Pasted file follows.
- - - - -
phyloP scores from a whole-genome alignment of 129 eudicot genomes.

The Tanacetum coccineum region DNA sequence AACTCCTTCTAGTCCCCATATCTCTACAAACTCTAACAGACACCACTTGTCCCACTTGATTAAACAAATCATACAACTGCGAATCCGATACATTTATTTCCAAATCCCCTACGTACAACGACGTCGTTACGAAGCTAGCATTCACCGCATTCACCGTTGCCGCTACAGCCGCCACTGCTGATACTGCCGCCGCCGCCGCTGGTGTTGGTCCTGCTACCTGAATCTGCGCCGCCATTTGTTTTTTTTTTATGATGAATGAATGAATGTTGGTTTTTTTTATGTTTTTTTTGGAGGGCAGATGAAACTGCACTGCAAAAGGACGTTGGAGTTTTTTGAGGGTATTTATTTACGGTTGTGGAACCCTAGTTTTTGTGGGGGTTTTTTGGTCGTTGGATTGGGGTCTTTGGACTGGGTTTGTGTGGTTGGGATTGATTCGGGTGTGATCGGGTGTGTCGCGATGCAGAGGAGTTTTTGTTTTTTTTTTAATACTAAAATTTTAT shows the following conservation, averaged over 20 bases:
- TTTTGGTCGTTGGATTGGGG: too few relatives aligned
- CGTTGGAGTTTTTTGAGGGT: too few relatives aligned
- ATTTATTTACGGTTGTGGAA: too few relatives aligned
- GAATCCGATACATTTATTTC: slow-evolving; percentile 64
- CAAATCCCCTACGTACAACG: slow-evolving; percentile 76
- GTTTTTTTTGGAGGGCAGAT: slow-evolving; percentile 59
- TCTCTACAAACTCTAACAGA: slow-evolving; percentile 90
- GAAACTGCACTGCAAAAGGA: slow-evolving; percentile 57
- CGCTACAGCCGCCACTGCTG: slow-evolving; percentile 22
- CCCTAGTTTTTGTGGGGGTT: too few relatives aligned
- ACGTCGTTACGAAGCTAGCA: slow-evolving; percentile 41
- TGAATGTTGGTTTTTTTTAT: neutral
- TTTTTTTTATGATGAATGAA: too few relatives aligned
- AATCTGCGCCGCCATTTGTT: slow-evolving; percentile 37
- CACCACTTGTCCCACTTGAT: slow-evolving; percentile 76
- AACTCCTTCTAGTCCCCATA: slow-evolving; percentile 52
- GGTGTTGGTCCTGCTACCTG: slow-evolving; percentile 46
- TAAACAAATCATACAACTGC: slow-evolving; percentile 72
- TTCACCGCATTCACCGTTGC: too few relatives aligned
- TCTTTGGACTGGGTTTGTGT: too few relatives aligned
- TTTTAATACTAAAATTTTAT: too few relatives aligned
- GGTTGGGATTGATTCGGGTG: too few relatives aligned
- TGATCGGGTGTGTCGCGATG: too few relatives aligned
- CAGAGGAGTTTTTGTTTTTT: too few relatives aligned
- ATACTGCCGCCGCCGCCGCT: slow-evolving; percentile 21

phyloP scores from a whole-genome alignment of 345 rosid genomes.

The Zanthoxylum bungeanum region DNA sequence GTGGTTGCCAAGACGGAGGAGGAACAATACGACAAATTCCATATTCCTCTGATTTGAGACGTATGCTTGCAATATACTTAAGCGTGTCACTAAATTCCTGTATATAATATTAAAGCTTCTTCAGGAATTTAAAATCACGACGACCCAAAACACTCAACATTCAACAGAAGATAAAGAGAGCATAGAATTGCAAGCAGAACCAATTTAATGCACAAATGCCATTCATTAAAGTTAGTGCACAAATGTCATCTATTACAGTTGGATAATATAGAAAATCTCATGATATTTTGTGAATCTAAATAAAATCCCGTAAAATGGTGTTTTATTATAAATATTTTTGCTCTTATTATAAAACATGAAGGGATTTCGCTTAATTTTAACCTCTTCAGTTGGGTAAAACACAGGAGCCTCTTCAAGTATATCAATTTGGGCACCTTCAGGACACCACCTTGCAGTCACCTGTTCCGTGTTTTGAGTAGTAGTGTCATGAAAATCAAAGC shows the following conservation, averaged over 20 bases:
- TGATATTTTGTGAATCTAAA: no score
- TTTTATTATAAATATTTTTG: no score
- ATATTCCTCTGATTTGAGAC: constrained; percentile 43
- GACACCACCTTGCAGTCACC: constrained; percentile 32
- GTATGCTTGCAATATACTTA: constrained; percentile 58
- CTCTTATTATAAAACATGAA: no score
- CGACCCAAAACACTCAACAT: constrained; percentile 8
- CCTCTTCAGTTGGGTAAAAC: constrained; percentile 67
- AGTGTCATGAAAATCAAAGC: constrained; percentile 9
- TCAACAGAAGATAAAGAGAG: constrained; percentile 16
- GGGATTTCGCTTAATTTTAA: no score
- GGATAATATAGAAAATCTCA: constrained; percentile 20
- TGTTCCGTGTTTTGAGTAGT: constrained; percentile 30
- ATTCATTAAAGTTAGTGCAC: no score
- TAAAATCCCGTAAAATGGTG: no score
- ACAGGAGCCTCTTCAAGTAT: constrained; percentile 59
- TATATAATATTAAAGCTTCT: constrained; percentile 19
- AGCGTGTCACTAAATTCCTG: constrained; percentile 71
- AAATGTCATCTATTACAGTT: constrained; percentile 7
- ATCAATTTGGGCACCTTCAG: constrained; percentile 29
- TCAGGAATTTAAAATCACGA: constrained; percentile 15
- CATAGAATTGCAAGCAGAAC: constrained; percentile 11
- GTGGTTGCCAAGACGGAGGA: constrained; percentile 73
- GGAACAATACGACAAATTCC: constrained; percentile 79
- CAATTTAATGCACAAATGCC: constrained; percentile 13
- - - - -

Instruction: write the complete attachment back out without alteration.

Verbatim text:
phyloP scores from a whole-genome alignment of 129 eudicot genomes.

The Tanacetum coccineum region DNA sequence AACTCCTTCTAGTCCCCATATCTCTACAAACTCTAACAGACACCACTTGTCCCACTTGATTAAACAAATCATACAACTGCGAATCCGATACATTTATTTCCAAATCCCCTACGTACAACGACGTCGTTACGAAGCTAGCATTCACCGCATTCACCGTTGCCGCTACAGCCGCCACTGCTGATACTGCCGCCGCCGCCGCTGGTGTTGGTCCTGCTACCTGAATCTGCGCCGCCATTTGTTTTTTTTTTATGATGAATGAATGAATGTTGGTTTTTTTTATGTTTTTTTTGGAGGGCAGATGAAACTGCACTGCAAAAGGACGTTGGAGTTTTTTGAGGGTATTTATTTACGGTTGTGGAACCCTAGTTTTTGTGGGGGTTTTTTGGTCGTTGGATTGGGGTCTTTGGACTGGGTTTGTGTGGTTGGGATTGATTCGGGTGTGATCGGGTGTGTCGCGATGCAGAGGAGTTTTTGTTTTTTTTTTAATACTAAAATTTTAT shows the following conservation, averaged over 20 bases:
- TTTTGGTCGTTGGATTGGGG: too few relatives aligned
- CGTTGGAGTTTTTTGAGGGT: too few relatives aligned
- ATTTATTTACGGTTGTGGAA: too few relatives aligned
- GAATCCGATACATTTATTTC: slow-evolving; percentile 64
- CAAATCCCCTACGTACAACG: slow-evolving; percentile 76
- GTTTTTTTTGGAGGGCAGAT: slow-evolving; percentile 59
- TCTCTACAAACTCTAACAGA: slow-evolving; percentile 90
- GAAACTGCACTGCAAAAGGA: slow-evolving; percentile 57
- CGCTACAGCCGCCACTGCTG: slow-evolving; percentile 22
- CCCTAGTTTTTGTGGGGGTT: too few relatives aligned
- ACGTCGTTACGAAGCTAGCA: slow-evolving; percentile 41
- TGAATGTTGGTTTTTTTTAT: neutral
- TTTTTTTTATGATGAATGAA: too few relatives aligned
- AATCTGCGCCGCCATTTGTT: slow-evolving; percentile 37
- CACCACTTGTCCCACTTGAT: slow-evolving; percentile 76
- AACTCCTTCTAGTCCCCATA: slow-evolving; percentile 52
- GGTGTTGGTCCTGCTACCTG: slow-evolving; percentile 46
- TAAACAAATCATACAACTGC: slow-evolving; percentile 72
- TTCACCGCATTCACCGTTGC: too few relatives aligned
- TCTTTGGACTGGGTTTGTGT: too few relatives aligned
- TTTTAATACTAAAATTTTAT: too few relatives aligned
- GGTTGGGATTGATTCGGGTG: too few relatives aligned
- TGATCGGGTGTGTCGCGATG: too few relatives aligned
- CAGAGGAGTTTTTGTTTTTT: too few relatives aligned
- ATACTGCCGCCGCCGCCGCT: slow-evolving; percentile 21

phyloP scores from a whole-genome alignment of 345 rosid genomes.

The Zanthoxylum bungeanum region DNA sequence GTGGTTGCCAAGACGGAGGAGGAACAATACGACAAATTCCATATTCCTCTGATTTGAGACGTATGCTTGCAATATACTTAAGCGTGTCACTAAATTCCTGTATATAATATTAAAGCTTCTTCAGGAATTTAAAATCACGACGACCCAAAACACTCAACATTCAACAGAAGATAAAGAGAGCATAGAATTGCAAGCAGAACCAATTTAATGCACAAATGCCATTCATTAAAGTTAGTGCACAAATGTCATCTATTACAGTTGGATAATATAGAAAATCTCATGATATTTTGTGAATCTAAATAAAATCCCGTAAAATGGTGTTTTATTATAAATATTTTTGCTCTTATTATAAAACATGAAGGGATTTCGCTTAATTTTAACCTCTTCAGTTGGGTAAAACACAGGAGCCTCTTCAAGTATATCAATTTGGGCACCTTCAGGACACCACCTTGCAGTCACCTGTTCCGTGTTTTGAGTAGTAGTGTCATGAAAATCAAAGC shows the following conservation, averaged over 20 bases:
- TGATATTTTGTGAATCTAAA: no score
- TTTTATTATAAATATTTTTG: no score
- ATATTCCTCTGATTTGAGAC: constrained; percentile 43
- GACACCACCTTGCAGTCACC: constrained; percentile 32
- GTATGCTTGCAATATACTTA: constrained; percentile 58
- CTCTTATTATAAAACATGAA: no score
- CGACCCAAAACACTCAACAT: constrained; percentile 8
- CCTCTTCAGTTGGGTAAAAC: constrained; percentile 67
- AGTGTCATGAAAATCAAAGC: constrained; percentile 9
- TCAACAGAAGATAAAGAGAG: constrained; percentile 16
- GGGATTTCGCTTAATTTTAA: no score
- GGATAATATAGAAAATCTCA: constrained; percentile 20
- TGTTCCGTGTTTTGAGTAGT: constrained; percentile 30
- ATTCATTAAAGTTAGTGCAC: no score
- TAAAATCCCGTAAAATGGTG: no score
- ACAGGAGCCTCTTCAAGTAT: constrained; percentile 59
- TATATAATATTAAAGCTTCT: constrained; percentile 19
- AGCGTGTCACTAAATTCCTG: constrained; percentile 71
- AAATGTCATCTATTACAGTT: constrained; percentile 7
- ATCAATTTGGGCACCTTCAG: constrained; percentile 29
- TCAGGAATTTAAAATCACGA: constrained; percentile 15
- CATAGAATTGCAAGCAGAAC: constrained; percentile 11
- GTGGTTGCCAAGACGGAGGA: constrained; percentile 73
- GGAACAATACGACAAATTCC: constrained; percentile 79
- CAATTTAATGCACAAATGCC: constrained; percentile 13